A third conviction for Operating Under the Influence can result in your license being suspended for up to eight years and fines totaling up to $2100. You could be sentenced to up to six months in jail and be ordered to take drivers education as well as pay court costs and reinstatement fees.
These penalties are reserved for people at or slightly above the 0.08 percent BAC level for OUI. If your BAC is at or above 0.15 percent, the penalties you face could be even harsher. Other aggravating OUI factors that could result in steeper fines and punishments include:
- traveling more than 30 miles over the posted speed limit
- eluding police
- leading police on a chase prior to your OUI arrest
- having a passenger under the age of 21 in your car during your OUI
These aggravating factors can result in longer jail sentences, steeper fines, and possibly having your license suspended indefinitely.
How to Avoid an OUI
The best way to avoid Operating Under the Influence of drugs or alcohol is simply to abstain from using either of these substances. If you do not drink and do not take drugs, you cannot become inebriated to the point that you cannot operate a motor vehicle safely. You will pass a breathalyzer and field sobriety test every time if you do not use drugs or alcohol before driving.
However, if you do plan on drinking out with friends or at home, you should know your limit and stop before you become too drunk. You can always check your own BAC level by using a breathalyzer test that can plug into your smartphone or clip onto your key chain. It will tell you when you have reached the legal limit for alcohol consumption.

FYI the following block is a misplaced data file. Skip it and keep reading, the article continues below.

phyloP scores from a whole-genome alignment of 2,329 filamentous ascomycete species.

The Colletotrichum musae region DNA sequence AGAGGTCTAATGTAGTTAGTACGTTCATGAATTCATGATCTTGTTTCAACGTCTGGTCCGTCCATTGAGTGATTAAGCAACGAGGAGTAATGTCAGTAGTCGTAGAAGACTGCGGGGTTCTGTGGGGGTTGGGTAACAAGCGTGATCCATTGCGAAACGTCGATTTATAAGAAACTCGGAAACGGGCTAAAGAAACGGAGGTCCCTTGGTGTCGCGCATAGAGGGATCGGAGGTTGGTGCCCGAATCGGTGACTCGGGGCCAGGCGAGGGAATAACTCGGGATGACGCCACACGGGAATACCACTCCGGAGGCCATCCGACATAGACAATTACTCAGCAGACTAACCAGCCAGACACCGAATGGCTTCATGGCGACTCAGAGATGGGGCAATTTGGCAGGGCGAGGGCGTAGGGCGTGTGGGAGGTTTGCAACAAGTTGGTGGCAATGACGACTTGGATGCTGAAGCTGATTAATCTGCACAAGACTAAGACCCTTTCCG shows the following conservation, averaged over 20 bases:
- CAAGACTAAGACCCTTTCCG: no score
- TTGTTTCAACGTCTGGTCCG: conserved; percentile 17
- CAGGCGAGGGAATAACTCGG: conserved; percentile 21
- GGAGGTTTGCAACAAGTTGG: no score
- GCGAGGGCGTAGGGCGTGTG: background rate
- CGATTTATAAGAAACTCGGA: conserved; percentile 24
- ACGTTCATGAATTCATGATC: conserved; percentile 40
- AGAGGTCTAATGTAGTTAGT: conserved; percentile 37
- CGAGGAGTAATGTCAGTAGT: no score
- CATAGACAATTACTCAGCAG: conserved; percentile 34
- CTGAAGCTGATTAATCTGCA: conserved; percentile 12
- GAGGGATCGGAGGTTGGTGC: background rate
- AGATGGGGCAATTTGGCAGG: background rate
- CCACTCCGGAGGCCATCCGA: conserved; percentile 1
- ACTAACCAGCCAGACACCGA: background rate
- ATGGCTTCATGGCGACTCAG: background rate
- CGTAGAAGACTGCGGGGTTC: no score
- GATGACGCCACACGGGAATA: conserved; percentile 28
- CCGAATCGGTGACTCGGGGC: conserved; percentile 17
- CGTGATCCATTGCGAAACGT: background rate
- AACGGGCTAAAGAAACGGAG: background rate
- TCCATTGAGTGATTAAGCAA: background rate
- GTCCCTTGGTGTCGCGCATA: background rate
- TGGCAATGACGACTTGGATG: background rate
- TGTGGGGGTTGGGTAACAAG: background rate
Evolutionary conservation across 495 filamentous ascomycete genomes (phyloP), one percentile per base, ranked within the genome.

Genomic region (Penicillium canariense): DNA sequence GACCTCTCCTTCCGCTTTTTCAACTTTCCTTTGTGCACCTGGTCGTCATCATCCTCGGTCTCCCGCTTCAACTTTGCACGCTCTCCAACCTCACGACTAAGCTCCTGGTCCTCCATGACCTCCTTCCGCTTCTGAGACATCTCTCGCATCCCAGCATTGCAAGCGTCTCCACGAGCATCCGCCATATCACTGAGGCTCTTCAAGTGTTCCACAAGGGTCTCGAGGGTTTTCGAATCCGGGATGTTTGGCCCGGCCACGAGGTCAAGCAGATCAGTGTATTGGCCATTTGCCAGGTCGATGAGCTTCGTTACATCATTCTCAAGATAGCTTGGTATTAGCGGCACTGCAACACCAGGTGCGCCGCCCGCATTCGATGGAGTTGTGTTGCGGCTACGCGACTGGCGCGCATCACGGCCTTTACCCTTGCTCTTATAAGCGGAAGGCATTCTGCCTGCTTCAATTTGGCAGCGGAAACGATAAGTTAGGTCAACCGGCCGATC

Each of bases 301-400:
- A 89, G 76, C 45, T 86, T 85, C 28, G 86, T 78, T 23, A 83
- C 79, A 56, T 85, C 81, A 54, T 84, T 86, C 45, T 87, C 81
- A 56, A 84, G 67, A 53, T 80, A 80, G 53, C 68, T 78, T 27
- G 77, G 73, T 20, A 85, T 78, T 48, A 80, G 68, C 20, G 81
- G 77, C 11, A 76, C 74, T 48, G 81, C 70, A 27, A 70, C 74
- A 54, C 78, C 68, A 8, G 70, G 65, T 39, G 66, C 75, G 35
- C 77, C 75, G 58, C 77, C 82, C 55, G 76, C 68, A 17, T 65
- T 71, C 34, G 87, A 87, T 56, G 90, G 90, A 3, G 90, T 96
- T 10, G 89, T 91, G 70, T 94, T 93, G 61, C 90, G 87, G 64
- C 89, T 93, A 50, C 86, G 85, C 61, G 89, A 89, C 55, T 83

Another way to keep your BAC level down is to eat food and drink plenty of water with your alcoholic beverages. Food and water slow down how quickly your body absorbs the alcohol. They also help your body pass the alcohol faster. You likewise may consume less alcohol if you get full faster from eating food and drinking water.
Dealing with an OUI
If you do find yourself charged with Operating Under the Influence, it is important that you know how to protect yourself from the legal consequences of OUI. You should hire an OUI lawyer as soon as possible, ideally before you are arraigned on a charge of Operating Under the Influence. Many police stations give you the chance to retain legal counsel prior to your arraignment hearing.
Your OUI lawyer can make sure that you were read your rights and lawfully arrested. If you were arrested without being read your rights or questioned before you had the chance to retain legal counsel, your lawyer could have the charges of Operating Under the Influence against you reduced or dropped.
Likewise, your OUI attorney can make sure any blood or urine samples that you gave were tested accurately in an objective third-party lab. If the readings come back that you were under the legal BAC limit, your attorney could ask the court to drop the charges against you.
Having a skilled OUI attorney on retainer is a wise decision even if you did commit the offense and were lawfully arrested. Your lawyer may be able to bargain down the charges and find out if you are eligible for a diversion program that could result in your conviction being expunged from your record after a year.
Operating Under the Influence is a crime in states with OUI laws. This offense can bring with it harsh penalties and steep fines. It can be dealt with effectively by hiring an OUI lawyer to take your case.